Deposit return: A guide for tenants and landlords
Many a tenancy has ended in tears because of a lack of clarity about the all-important deposit, which can run to thousands of pounds.
The introduction of Government-backed deposit protection schemes in 2007 was supposed to reduce the scope for such misunderstandings and, to an extent, has achieved that by introducing greater clarity into the process.
But many tenants are still confused about their rights and worry they are at the mercy of landlords, clinging on to their deposits.
This guide is designed to help tenants and landlords alike know where they stand.
Choose your lettings agent wisely
The most important first step, if you are a tenant, is to make sure that you deal with a reputable lettings agent. That way you can steer clear of the very small number of landlords who may cause you problems.
“Always choose a lettings agent that is a member of ARLA Propertymark, the Royal Institution of Chartered Surveyors (RICS) or safeagent,” says Jane Cronwright-Brown, Head of Residential Lettings at Savills.
“Members of those bodies must comply with a code of practice and by-laws for professional standards. You can have peace of mind knowing that your agent will follow strict procedures when dealing with your whole tenant journey.”
Deposit protection schemes are the law
The deposit paid by the tenant at the start of a tenancy, typically equivalent to a month’s rent, now has to be paid into a deposit protection scheme at the outset of the tenancy.
It is the landlord’s responsibility to lodge the money in a suitable scheme and give the tenant details of the scheme. The scheme should stipulate the circumstances in which the landlord can refuse to return some, or all of the deposit, at the end of tenancy.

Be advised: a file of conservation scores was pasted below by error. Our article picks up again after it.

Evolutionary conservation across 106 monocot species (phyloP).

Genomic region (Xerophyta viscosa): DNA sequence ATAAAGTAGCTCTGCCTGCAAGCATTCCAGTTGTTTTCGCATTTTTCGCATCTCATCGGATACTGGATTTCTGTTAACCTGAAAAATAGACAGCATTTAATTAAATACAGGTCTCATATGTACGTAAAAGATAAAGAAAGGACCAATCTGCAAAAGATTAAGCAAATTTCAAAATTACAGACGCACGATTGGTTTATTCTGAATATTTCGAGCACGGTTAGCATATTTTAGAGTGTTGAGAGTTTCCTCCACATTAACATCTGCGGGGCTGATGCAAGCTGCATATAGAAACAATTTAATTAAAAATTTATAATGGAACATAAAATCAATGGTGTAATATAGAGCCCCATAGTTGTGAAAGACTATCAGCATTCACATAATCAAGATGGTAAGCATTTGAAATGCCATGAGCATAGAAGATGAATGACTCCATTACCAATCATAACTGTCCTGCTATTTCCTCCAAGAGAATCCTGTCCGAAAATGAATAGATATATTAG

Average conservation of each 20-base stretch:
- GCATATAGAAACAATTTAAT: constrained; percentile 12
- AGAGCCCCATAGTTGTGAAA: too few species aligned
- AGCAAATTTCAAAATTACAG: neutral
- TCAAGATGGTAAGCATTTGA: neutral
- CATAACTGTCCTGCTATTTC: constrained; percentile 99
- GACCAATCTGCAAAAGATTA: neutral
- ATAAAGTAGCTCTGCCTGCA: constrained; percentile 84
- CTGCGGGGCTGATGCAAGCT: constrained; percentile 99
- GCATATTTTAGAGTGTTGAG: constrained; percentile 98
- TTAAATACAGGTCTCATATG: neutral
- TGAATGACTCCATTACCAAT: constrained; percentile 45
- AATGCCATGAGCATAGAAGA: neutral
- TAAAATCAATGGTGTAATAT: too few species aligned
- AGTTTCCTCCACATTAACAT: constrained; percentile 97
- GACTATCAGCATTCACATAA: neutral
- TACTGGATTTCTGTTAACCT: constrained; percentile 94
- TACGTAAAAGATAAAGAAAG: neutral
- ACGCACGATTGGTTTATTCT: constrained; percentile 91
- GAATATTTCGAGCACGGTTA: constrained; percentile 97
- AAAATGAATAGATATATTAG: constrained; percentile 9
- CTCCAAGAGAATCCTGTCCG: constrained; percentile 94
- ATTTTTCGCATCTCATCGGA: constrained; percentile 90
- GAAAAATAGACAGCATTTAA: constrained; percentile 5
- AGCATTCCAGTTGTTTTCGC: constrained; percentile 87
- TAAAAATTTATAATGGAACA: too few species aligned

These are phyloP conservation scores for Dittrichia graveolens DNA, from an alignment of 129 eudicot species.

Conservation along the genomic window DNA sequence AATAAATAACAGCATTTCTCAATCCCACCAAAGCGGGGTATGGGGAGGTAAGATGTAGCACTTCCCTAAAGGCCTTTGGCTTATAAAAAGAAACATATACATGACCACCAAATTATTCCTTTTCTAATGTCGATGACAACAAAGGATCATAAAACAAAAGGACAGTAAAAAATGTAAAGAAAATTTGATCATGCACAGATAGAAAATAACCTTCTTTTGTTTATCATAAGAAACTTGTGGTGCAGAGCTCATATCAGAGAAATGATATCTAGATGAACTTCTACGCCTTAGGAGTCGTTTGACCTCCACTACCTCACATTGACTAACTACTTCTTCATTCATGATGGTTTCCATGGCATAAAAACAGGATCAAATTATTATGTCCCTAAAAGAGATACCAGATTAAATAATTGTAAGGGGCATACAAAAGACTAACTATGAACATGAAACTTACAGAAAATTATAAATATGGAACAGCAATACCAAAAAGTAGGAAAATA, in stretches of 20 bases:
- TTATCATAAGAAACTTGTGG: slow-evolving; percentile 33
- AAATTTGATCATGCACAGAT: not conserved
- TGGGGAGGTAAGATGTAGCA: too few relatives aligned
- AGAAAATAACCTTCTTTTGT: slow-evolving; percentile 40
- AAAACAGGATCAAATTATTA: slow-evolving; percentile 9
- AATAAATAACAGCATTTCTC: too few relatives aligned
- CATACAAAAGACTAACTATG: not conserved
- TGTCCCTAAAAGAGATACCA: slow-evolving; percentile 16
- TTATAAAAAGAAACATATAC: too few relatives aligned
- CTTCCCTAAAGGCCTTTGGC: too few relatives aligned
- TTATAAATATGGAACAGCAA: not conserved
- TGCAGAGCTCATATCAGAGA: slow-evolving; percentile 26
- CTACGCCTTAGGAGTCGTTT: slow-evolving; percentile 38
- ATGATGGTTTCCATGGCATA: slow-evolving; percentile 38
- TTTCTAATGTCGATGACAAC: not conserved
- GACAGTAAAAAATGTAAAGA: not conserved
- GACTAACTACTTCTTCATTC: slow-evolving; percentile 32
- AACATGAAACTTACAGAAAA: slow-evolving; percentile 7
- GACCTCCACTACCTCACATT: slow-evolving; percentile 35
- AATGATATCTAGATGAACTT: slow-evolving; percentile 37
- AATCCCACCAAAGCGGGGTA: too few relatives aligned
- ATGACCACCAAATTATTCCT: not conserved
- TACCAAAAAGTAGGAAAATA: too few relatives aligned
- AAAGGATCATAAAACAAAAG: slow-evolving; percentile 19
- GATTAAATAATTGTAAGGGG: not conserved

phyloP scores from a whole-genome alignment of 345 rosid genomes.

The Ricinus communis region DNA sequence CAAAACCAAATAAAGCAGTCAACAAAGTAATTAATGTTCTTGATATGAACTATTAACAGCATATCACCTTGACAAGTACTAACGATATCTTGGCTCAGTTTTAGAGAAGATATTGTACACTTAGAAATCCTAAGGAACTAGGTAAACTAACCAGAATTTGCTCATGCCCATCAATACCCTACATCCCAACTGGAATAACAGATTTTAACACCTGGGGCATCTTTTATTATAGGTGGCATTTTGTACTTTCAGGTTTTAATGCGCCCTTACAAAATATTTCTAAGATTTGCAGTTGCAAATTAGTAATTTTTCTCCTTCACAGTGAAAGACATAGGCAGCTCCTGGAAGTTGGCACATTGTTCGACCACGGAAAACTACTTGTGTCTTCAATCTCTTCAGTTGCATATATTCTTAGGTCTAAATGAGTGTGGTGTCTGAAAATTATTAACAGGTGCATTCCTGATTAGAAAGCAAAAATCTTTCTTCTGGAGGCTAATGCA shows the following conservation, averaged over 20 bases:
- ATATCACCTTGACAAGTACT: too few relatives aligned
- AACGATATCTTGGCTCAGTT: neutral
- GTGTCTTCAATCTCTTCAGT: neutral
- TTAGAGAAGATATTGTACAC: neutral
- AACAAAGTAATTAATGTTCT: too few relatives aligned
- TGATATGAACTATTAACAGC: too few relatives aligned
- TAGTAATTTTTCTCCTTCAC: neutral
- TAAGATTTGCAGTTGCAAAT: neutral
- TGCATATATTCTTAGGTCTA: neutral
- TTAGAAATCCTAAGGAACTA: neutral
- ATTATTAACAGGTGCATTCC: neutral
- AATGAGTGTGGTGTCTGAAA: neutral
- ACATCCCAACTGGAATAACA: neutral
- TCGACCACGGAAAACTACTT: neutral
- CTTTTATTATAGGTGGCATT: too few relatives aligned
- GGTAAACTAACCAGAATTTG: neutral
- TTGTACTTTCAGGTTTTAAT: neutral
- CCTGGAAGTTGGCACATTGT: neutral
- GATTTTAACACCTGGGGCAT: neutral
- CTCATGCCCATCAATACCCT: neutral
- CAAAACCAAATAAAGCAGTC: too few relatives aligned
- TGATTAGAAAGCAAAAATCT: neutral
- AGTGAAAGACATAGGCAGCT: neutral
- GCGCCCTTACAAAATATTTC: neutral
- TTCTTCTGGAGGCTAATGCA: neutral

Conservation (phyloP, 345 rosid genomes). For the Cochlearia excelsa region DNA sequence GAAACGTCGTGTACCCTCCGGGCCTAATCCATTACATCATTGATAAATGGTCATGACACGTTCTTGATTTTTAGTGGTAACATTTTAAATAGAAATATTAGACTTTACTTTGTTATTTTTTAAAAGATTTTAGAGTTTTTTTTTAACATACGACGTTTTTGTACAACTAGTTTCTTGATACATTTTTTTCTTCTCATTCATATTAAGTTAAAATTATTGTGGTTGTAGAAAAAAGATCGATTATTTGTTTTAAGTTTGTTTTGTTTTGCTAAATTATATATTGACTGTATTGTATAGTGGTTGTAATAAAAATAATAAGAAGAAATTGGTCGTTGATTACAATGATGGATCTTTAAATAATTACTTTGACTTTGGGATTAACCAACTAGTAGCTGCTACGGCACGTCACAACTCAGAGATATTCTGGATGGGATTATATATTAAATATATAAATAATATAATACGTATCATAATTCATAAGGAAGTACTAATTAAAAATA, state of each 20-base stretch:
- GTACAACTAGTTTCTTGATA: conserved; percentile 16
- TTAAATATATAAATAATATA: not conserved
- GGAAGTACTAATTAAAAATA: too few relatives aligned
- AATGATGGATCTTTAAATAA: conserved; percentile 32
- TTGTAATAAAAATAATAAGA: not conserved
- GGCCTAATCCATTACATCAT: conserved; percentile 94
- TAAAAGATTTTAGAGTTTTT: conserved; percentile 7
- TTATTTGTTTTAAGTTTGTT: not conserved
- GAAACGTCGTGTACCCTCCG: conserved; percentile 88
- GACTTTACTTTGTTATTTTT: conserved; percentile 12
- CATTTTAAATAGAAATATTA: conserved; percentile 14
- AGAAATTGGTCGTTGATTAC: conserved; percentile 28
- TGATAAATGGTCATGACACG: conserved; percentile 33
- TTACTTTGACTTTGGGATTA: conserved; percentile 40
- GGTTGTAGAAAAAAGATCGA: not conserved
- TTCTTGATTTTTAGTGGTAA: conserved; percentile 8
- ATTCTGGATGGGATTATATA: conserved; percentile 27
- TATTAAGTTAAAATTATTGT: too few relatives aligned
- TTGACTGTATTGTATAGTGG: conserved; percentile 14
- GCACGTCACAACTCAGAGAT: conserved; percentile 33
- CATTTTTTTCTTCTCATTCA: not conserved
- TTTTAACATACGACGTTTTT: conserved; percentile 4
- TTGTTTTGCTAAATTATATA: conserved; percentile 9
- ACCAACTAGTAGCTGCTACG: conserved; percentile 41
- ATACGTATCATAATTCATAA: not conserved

Don’t forget the inventory
Damage to the property beyond wear and tear is a common example but there are still some grey areas. There is no statutory requirement on landlords and tenants to agree a comprehensive inventory at the outset of the tenancy.
However, an agreed inventory is obviously highly desirable and sensible landlords and tenants should prepare one accordingly.
It is also important for both parties to understand that the tenant is not legally bound to leave the property in an identical condition to when he or she moved in. Some reasonable wear and tear is admissible.
Most tenancies end amicably with the landlord either returning the full deposit at the end of the tenancy or making deductions which the tenant acknowledges as reasonable.
When should a tenant’s deposit be returned?
Landlords are required to return a tenant’s deposit within 10 days of the end of the tenancy, having made any reasonable deductions.
If the tenant does not agree that deductions are reasonable, they should contact the lettings agent as quickly as possible. They might also choose to contact the landlord directly.
How to make a formal complaint
If a tenant wishes to make a formal complaint, they should set out the grounds for complaint in an email to their lettings agent. If there is no lettings agent, the tenant should send an email to the landlord giving as many supplementary details as possible.
Anything from photographic evidence, to notes of phone calls, may be relevant. The tenant should also ask the lettings agent, or landlord, to send a copy of their complaints procedure.
The Housing Ombudsman Service
If the tenant is not satisfied with the response and the matter is not resolved within eight weeks, they should contact the Housing Ombudsman Service, giving full details of the complaint and including relevant documentation.
All complaints must be referred to the Ombudsman within six months of receipt of the final response by the lettings agent or landlord.
What is the free dispute resolution service?
Alternatively, the tenant can take advantage of the free dispute resolution service offered by their tenancy deposit scheme. They are not obliged to use this service but if they do, both the tenant and the landlord have to agree to it.
They will both be asked to provide evidence and any decision made about the deposit will be final.
Court action is the last resort
If the tenant believes their landlord or lettings agent has acted illegally, for example, by not lodging their deposit in a deposit protection scheme, the tenant can, as a last resort, take the landlord or agent to court having first complained to their local Trading Standards office. They should try to find an amicable solution before considering the legal route.
Like other professional relationships, the landlord-tenant relationship relies on trust, clarity and courtesy. With a good mix of all three, recriminations about non-returned deposits can be avoided.
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